Helping Your Child Develop Social Skills

*Collaborative Post

All children have unique strengths and weaknesses; things they’re good at and things they’re not so good at. As a result, each child needs a different type of support. Some kids need extra help with their homework, while others need to learn to be a little more independent. Lots of children are shy and need a push where their confidence is concerned. Parents can help their children develop the level of self-esteem they need to confidently socialise and build strong relationships. Here’s some advice from a pre-prep school in London.

Children playing tug of war in a field for a blog post on Helping Your Child Develop Social Skills at https://lukeosaurusandme.co.uk

Understanding emotions.

Teach your children about body language and explain to them how feelings can be expressed both verbally and through our actions. In understanding how different emotions are displayed, your child will learn to respond in an appropriate way, such as offering a hug when someone is crying. Of course, they can’t learn properly if they don’t put the behaviour into action, so it would be wise to arrange lots of play dates for your kids so they can interact. It’s crucial that they learn to share their toys and take turns, and just be a polite host in general.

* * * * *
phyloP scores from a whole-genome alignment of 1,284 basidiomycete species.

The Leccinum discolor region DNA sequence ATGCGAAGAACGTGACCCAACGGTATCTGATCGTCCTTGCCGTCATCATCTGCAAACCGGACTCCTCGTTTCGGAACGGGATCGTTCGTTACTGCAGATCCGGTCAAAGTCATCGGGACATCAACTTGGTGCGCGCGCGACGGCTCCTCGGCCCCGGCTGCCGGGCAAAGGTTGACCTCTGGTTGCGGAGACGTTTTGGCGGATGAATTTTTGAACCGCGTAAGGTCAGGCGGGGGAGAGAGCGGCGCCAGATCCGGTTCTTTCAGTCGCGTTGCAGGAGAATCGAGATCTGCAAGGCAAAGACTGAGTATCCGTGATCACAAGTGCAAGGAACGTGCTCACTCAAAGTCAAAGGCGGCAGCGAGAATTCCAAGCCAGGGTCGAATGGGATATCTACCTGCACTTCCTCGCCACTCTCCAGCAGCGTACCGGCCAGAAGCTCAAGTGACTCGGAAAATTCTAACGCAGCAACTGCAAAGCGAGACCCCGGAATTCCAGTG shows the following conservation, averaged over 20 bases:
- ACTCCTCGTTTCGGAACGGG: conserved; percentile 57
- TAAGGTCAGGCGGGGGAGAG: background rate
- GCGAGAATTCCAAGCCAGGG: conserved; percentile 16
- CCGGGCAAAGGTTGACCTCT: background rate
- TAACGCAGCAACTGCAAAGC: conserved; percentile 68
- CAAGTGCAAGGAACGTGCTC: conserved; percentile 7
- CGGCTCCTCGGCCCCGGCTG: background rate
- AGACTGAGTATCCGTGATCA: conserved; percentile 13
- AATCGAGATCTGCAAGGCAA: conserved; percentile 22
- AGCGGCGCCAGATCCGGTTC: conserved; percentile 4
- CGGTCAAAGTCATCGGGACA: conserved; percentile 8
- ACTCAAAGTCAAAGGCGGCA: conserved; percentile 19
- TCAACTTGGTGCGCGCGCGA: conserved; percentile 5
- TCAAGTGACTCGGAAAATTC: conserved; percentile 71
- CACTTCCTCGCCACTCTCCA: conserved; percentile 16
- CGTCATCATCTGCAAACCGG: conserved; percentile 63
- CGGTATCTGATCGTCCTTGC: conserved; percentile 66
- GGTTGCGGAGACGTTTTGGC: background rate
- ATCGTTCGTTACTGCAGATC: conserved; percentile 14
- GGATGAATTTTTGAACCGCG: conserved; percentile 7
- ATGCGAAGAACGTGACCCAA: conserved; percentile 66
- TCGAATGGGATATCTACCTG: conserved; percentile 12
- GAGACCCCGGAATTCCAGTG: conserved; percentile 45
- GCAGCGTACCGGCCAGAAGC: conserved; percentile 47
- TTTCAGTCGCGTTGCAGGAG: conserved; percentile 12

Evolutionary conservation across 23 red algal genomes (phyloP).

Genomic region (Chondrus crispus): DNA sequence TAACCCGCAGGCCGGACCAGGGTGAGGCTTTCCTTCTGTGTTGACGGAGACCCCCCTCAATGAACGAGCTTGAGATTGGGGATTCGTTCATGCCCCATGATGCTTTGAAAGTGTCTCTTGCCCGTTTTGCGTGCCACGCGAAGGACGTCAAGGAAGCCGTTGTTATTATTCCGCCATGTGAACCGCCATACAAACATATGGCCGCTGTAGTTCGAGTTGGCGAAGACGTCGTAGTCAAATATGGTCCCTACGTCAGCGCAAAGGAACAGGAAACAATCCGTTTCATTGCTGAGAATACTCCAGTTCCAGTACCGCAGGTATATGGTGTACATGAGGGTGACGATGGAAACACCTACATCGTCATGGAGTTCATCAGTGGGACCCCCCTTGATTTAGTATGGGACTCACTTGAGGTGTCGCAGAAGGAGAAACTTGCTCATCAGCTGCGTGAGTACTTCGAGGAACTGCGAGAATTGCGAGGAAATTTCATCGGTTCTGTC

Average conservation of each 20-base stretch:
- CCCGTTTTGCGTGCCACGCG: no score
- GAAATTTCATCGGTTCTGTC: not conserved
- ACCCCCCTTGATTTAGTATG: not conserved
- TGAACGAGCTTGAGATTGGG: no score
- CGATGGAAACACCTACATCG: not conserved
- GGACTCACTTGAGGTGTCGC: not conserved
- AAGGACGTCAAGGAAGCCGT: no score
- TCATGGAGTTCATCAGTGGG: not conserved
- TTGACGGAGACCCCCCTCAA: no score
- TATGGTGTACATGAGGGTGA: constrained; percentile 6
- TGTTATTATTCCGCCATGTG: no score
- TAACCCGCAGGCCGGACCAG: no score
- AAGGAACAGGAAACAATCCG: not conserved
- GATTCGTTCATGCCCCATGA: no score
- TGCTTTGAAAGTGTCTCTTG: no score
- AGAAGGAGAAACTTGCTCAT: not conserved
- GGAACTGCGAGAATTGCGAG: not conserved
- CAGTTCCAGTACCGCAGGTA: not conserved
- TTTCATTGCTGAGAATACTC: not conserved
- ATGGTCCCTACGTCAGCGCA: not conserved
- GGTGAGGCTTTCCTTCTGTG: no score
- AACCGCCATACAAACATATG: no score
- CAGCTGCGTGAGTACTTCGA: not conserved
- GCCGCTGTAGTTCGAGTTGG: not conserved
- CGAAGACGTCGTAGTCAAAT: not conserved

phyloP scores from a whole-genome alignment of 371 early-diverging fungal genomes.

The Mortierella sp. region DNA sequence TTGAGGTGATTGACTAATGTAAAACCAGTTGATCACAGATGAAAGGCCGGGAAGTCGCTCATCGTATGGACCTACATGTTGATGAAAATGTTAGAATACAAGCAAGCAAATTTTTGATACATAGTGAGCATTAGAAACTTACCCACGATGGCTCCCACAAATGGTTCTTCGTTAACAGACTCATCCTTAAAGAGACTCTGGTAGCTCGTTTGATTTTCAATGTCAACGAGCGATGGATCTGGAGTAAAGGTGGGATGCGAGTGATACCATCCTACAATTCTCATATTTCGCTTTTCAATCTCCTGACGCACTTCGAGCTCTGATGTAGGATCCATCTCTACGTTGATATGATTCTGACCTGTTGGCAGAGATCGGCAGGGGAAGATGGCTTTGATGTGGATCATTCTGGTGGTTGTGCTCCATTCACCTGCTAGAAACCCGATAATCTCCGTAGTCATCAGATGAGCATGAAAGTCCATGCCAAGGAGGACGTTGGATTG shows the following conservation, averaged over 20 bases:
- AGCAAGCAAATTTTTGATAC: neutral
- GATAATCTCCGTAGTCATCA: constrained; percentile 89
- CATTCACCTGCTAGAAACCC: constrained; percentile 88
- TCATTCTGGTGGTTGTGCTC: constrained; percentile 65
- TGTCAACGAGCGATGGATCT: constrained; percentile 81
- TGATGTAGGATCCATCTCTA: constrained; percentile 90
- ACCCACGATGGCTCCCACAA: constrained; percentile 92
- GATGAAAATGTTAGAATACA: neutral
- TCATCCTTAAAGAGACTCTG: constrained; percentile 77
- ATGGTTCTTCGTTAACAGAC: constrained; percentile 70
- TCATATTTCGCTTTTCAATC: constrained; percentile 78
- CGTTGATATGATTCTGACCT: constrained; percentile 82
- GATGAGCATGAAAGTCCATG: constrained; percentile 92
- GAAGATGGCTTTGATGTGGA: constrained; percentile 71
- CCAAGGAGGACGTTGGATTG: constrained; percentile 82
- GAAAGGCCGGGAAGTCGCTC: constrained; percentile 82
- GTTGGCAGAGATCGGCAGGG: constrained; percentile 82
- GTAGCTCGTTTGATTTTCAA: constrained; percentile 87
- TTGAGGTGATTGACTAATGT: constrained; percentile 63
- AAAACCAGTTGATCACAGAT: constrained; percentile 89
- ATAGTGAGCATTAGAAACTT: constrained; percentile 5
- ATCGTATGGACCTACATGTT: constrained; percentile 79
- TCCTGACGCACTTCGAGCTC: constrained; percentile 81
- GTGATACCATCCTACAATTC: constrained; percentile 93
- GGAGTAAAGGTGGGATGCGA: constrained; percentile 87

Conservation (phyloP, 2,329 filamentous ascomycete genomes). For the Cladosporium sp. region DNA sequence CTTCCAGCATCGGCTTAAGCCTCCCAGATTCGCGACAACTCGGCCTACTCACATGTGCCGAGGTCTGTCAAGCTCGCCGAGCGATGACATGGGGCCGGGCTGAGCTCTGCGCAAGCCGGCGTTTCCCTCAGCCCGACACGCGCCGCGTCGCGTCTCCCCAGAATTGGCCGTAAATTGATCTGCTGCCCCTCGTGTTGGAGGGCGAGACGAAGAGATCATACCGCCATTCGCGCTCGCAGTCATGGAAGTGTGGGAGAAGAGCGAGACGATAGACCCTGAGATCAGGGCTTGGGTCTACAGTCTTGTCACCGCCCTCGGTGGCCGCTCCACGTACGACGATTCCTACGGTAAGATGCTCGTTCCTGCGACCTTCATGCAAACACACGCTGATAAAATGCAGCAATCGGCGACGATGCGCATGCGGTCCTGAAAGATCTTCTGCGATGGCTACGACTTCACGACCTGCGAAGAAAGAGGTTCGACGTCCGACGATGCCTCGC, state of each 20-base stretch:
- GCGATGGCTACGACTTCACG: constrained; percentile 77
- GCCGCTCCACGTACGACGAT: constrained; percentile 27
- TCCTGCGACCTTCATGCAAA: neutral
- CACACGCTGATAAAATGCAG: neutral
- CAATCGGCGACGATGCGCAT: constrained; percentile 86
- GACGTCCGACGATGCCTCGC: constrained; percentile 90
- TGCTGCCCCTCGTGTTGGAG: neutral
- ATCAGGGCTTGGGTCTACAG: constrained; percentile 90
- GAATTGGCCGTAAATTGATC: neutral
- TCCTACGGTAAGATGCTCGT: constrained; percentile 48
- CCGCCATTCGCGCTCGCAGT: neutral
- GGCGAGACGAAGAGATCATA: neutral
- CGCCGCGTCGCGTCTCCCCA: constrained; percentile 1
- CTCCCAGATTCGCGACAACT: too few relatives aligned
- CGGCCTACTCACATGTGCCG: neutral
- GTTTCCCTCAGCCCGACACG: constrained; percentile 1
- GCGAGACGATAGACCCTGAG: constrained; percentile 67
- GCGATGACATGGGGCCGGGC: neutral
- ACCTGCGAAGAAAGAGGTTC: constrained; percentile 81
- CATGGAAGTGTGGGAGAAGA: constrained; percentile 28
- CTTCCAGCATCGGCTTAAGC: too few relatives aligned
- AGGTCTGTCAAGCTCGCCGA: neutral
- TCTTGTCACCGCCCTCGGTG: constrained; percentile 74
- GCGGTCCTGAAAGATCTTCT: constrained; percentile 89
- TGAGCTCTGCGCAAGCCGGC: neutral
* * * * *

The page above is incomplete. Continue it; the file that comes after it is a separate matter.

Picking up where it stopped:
Join clubs and involve kids in extra-curricular activities

In addition to play dates, you might also want to encourage your child to join some clubs where they can meet new people and make new friends. As well as building relationships, extra-curricular activities well help your child with other important social skills, which will differ depending on the type of activity. For instance, if they join a football club, they will learn the importance of team work. 

Be active and try new things.

Essentially, the trick is to encourage your child to be as active as possible and try new things. What’s more, you should always try to be a good role model; show your youngster how to respect others and what kinds of behaviour are not tolerable. As a result, your child will learn a model way to behave and how to let others behave around them.

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